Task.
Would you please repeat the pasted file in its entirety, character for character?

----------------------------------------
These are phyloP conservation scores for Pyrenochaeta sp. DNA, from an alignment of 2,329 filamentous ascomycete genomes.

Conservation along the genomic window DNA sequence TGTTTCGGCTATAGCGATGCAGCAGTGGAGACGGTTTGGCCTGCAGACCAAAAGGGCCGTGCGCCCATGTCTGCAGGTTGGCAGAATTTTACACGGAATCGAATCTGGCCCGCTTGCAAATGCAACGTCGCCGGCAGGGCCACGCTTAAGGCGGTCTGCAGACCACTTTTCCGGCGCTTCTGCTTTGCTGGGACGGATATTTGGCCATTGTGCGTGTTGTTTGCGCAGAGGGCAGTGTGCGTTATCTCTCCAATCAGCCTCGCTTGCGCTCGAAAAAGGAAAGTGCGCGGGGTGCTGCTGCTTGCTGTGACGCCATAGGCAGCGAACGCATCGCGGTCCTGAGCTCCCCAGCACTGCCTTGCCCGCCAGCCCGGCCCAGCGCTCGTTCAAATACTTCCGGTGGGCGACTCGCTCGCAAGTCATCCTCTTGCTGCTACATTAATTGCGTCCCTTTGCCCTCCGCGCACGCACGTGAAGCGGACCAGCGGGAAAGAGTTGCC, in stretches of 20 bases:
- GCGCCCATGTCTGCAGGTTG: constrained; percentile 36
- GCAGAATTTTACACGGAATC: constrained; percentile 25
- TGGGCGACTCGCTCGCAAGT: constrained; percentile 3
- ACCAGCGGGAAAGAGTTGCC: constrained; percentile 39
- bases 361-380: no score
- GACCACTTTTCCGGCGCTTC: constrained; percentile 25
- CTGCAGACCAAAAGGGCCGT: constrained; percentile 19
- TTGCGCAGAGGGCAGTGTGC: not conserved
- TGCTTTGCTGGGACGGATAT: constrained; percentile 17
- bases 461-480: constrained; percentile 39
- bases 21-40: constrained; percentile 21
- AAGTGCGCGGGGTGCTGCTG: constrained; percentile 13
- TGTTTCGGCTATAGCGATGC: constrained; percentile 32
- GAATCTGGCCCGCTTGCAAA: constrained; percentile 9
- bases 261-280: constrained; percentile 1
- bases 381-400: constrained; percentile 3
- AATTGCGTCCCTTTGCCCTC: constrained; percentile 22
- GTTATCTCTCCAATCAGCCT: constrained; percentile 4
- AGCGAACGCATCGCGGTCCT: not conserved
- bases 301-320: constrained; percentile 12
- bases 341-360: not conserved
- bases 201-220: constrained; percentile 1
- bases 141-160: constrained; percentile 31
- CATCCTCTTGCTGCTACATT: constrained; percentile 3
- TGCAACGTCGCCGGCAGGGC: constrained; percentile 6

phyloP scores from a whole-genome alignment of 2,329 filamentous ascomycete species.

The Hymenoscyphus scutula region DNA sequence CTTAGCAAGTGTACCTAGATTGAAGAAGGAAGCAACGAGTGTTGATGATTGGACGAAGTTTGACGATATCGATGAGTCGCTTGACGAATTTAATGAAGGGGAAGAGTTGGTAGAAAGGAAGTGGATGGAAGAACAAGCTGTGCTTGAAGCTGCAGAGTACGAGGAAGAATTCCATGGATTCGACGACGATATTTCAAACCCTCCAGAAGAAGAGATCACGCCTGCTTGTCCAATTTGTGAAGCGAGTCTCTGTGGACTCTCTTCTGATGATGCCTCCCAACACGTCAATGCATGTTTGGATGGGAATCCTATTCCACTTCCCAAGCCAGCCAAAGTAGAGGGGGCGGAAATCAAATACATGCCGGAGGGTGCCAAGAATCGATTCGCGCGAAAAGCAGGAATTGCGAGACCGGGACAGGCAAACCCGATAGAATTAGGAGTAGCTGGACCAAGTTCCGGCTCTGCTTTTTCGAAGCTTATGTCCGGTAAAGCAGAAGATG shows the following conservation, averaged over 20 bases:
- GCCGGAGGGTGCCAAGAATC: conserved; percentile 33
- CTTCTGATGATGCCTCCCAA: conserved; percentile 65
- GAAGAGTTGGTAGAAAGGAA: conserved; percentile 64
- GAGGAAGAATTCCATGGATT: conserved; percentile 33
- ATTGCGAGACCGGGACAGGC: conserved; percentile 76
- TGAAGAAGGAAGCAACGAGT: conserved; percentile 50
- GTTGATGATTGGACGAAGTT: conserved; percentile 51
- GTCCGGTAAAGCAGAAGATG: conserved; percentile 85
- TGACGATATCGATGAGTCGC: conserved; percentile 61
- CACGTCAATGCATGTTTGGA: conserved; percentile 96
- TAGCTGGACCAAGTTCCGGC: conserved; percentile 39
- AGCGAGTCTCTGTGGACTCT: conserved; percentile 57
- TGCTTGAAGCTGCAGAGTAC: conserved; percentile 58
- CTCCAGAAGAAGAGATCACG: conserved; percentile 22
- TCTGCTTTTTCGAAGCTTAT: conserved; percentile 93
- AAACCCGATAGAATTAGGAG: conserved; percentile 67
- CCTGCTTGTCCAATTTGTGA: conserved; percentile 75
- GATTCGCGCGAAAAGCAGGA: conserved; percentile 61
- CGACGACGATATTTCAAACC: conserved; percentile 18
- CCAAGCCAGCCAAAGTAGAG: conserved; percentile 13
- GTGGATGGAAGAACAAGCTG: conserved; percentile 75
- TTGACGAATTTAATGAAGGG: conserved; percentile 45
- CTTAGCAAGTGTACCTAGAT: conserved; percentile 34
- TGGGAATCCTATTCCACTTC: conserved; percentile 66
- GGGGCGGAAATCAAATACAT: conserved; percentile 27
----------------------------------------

These are phyloP conservation scores for Pyrenochaeta sp. DNA, from an alignment of 2,329 filamentous ascomycete genomes.

Conservation along the genomic window DNA sequence TGTTTCGGCTATAGCGATGCAGCAGTGGAGACGGTTTGGCCTGCAGACCAAAAGGGCCGTGCGCCCATGTCTGCAGGTTGGCAGAATTTTACACGGAATCGAATCTGGCCCGCTTGCAAATGCAACGTCGCCGGCAGGGCCACGCTTAAGGCGGTCTGCAGACCACTTTTCCGGCGCTTCTGCTTTGCTGGGACGGATATTTGGCCATTGTGCGTGTTGTTTGCGCAGAGGGCAGTGTGCGTTATCTCTCCAATCAGCCTCGCTTGCGCTCGAAAAAGGAAAGTGCGCGGGGTGCTGCTGCTTGCTGTGACGCCATAGGCAGCGAACGCATCGCGGTCCTGAGCTCCCCAGCACTGCCTTGCCCGCCAGCCCGGCCCAGCGCTCGTTCAAATACTTCCGGTGGGCGACTCGCTCGCAAGTCATCCTCTTGCTGCTACATTAATTGCGTCCCTTTGCCCTCCGCGCACGCACGTGAAGCGGACCAGCGGGAAAGAGTTGCC, in stretches of 20 bases:
- GCGCCCATGTCTGCAGGTTG: constrained; percentile 36
- GCAGAATTTTACACGGAATC: constrained; percentile 25
- TGGGCGACTCGCTCGCAAGT: constrained; percentile 3
- ACCAGCGGGAAAGAGTTGCC: constrained; percentile 39
- bases 361-380: no score
- GACCACTTTTCCGGCGCTTC: constrained; percentile 25
- CTGCAGACCAAAAGGGCCGT: constrained; percentile 19
- TTGCGCAGAGGGCAGTGTGC: not conserved
- TGCTTTGCTGGGACGGATAT: constrained; percentile 17
- bases 461-480: constrained; percentile 39
- bases 21-40: constrained; percentile 21
- AAGTGCGCGGGGTGCTGCTG: constrained; percentile 13
- TGTTTCGGCTATAGCGATGC: constrained; percentile 32
- GAATCTGGCCCGCTTGCAAA: constrained; percentile 9
- bases 261-280: constrained; percentile 1
- bases 381-400: constrained; percentile 3
- AATTGCGTCCCTTTGCCCTC: constrained; percentile 22
- GTTATCTCTCCAATCAGCCT: constrained; percentile 4
- AGCGAACGCATCGCGGTCCT: not conserved
- bases 301-320: constrained; percentile 12
- bases 341-360: not conserved
- bases 201-220: constrained; percentile 1
- bases 141-160: constrained; percentile 31
- CATCCTCTTGCTGCTACATT: constrained; percentile 3
- TGCAACGTCGCCGGCAGGGC: constrained; percentile 6

phyloP scores from a whole-genome alignment of 2,329 filamentous ascomycete species.

The Hymenoscyphus scutula region DNA sequence CTTAGCAAGTGTACCTAGATTGAAGAAGGAAGCAACGAGTGTTGATGATTGGACGAAGTTTGACGATATCGATGAGTCGCTTGACGAATTTAATGAAGGGGAAGAGTTGGTAGAAAGGAAGTGGATGGAAGAACAAGCTGTGCTTGAAGCTGCAGAGTACGAGGAAGAATTCCATGGATTCGACGACGATATTTCAAACCCTCCAGAAGAAGAGATCACGCCTGCTTGTCCAATTTGTGAAGCGAGTCTCTGTGGACTCTCTTCTGATGATGCCTCCCAACACGTCAATGCATGTTTGGATGGGAATCCTATTCCACTTCCCAAGCCAGCCAAAGTAGAGGGGGCGGAAATCAAATACATGCCGGAGGGTGCCAAGAATCGATTCGCGCGAAAAGCAGGAATTGCGAGACCGGGACAGGCAAACCCGATAGAATTAGGAGTAGCTGGACCAAGTTCCGGCTCTGCTTTTTCGAAGCTTATGTCCGGTAAAGCAGAAGATG shows the following conservation, averaged over 20 bases:
- GCCGGAGGGTGCCAAGAATC: conserved; percentile 33
- CTTCTGATGATGCCTCCCAA: conserved; percentile 65
- GAAGAGTTGGTAGAAAGGAA: conserved; percentile 64
- GAGGAAGAATTCCATGGATT: conserved; percentile 33
- ATTGCGAGACCGGGACAGGC: conserved; percentile 76
- TGAAGAAGGAAGCAACGAGT: conserved; percentile 50
- GTTGATGATTGGACGAAGTT: conserved; percentile 51
- GTCCGGTAAAGCAGAAGATG: conserved; percentile 85
- TGACGATATCGATGAGTCGC: conserved; percentile 61
- CACGTCAATGCATGTTTGGA: conserved; percentile 96
- TAGCTGGACCAAGTTCCGGC: conserved; percentile 39
- AGCGAGTCTCTGTGGACTCT: conserved; percentile 57
- TGCTTGAAGCTGCAGAGTAC: conserved; percentile 58
- CTCCAGAAGAAGAGATCACG: conserved; percentile 22
- TCTGCTTTTTCGAAGCTTAT: conserved; percentile 93
- AAACCCGATAGAATTAGGAG: conserved; percentile 67
- CCTGCTTGTCCAATTTGTGA: conserved; percentile 75
- GATTCGCGCGAAAAGCAGGA: conserved; percentile 61
- CGACGACGATATTTCAAACC: conserved; percentile 18
- CCAAGCCAGCCAAAGTAGAG: conserved; percentile 13
- GTGGATGGAAGAACAAGCTG: conserved; percentile 75
- TTGACGAATTTAATGAAGGG: conserved; percentile 45
- CTTAGCAAGTGTACCTAGAT: conserved; percentile 34
- TGGGAATCCTATTCCACTTC: conserved; percentile 66
- GGGGCGGAAATCAAATACAT: conserved; percentile 27